Moritz: When I uploaded my first YouTube video, I wasn’t expecting the project to really go anywhere. I was just excited to be sharing this cool little thing that I somehow made work. One year later, when Girts and Eliza [Aboltina] contacted me with the proposal to collaborate on a line of DIY kits, it really made my head spin. I almost declined the offer because I felt like I might not be up to the task. Thankfully Girts convinced me to give it a shot anyway. Working on this has forced me to consolidate everything I’ve learned, which feels super valuable.
On the (eventual) mki x es.EDU DIY modular system
Girts: At the moment we have nine modules developed and are launching them one‑by‑one, every month. We decided to develop all the necessary modules to put together a classic, fully East Coast modular system. So, mki x es.EDU kits are not only a great way to make your first steps into electronics engineering, but also a good investment in a musical instrument!
Moritz: I think the full system manages a tricky balancing act. From an educational standpoint, the individual circuits need to be as stripped‑down and simple as possible, so that learning about them doesn’t turn into a chore. From a musical standpoint, you still want your modules to be as versatile and interesting as possible. Which usually means that the circuits become more complex. The mki x es.EDU circuits are extremely simple, but the full system still has a few tricks up its sleeve that make it more than just a standard monosynth — be that the aggressive wave folder, the loopable envelopes that you can use as additional oscillators for harsh FM sounds or the grungy diode‑based distortion on the three‑channel mixer.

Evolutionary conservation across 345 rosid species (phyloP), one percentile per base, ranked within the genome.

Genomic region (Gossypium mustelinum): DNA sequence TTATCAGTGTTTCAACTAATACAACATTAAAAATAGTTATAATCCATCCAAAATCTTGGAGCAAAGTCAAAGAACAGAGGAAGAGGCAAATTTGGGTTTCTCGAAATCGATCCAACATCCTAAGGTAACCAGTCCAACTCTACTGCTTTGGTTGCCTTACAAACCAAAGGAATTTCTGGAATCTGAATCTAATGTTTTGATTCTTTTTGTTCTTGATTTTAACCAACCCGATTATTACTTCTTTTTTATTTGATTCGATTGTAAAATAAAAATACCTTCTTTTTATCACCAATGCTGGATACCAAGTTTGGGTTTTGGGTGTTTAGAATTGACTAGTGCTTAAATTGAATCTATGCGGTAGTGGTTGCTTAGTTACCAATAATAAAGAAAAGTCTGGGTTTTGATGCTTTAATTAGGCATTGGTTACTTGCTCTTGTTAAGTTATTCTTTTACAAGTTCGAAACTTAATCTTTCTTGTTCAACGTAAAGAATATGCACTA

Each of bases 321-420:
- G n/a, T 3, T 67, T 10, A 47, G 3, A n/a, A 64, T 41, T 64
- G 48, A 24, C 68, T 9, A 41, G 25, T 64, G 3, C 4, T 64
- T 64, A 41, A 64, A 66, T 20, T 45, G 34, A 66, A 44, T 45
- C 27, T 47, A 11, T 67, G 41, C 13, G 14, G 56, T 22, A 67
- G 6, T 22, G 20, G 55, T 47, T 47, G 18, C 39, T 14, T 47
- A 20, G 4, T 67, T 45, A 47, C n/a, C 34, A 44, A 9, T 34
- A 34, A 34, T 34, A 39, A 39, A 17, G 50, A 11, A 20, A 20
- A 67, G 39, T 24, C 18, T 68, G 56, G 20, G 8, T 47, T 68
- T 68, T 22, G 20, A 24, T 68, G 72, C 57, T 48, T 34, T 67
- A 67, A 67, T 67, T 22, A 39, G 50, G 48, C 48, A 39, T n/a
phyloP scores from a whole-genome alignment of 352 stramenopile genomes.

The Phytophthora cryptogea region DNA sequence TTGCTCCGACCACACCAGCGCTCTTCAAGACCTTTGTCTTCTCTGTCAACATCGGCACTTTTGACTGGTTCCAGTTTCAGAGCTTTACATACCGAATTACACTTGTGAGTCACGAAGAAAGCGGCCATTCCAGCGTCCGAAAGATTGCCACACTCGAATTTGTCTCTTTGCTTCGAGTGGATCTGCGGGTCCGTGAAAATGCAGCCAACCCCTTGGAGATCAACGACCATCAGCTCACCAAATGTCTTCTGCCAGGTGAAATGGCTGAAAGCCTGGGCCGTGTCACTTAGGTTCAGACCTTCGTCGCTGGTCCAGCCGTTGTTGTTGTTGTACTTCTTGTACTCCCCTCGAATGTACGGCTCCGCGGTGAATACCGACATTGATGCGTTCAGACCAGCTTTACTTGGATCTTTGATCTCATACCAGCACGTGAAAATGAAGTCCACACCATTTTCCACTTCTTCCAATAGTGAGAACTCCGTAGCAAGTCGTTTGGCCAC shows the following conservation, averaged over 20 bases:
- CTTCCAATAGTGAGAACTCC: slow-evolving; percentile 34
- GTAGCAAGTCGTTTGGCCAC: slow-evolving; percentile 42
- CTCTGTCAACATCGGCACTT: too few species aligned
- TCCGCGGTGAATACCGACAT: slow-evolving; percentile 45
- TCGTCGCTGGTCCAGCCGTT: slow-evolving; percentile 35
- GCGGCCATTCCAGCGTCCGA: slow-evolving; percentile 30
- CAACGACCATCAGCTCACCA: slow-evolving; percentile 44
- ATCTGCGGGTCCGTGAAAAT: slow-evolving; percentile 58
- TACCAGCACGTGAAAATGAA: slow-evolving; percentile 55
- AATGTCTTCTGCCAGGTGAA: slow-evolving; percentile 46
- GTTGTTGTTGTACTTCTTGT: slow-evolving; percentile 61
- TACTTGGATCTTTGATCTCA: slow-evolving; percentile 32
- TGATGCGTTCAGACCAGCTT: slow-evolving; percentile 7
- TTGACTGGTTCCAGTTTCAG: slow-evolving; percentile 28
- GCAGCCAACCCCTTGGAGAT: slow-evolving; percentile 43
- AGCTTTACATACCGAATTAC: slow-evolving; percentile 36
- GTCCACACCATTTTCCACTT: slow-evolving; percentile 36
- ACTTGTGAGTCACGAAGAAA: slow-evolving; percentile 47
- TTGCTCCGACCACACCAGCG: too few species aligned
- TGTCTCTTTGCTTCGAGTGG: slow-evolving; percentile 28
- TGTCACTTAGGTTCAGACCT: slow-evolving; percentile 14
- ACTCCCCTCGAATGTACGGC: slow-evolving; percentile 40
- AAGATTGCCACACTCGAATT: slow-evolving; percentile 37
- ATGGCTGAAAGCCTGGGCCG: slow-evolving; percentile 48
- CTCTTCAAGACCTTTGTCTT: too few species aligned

On the culture of modular
Girts: For me a modular synthesizer is a bright example of diversity of the world we live in today. Every musician or hobbyist has a choice of thousands of modules from various manufacturers and can come up with a unique instrument. And, I believe, no other musical instrument has such a potential of building communities, making collaborations, sharing information and creativity. This you can feel in every single modular event and community. I love it!
Moritz: I love the fact that these instruments manage to get so many people interested in electronics! Especially those who would’ve never touched a resistor or capacitor otherwise. It’s awesome talking to so many people online that made the leap of faith, bought a breadboard and are now neck‑deep in op‑amp lore.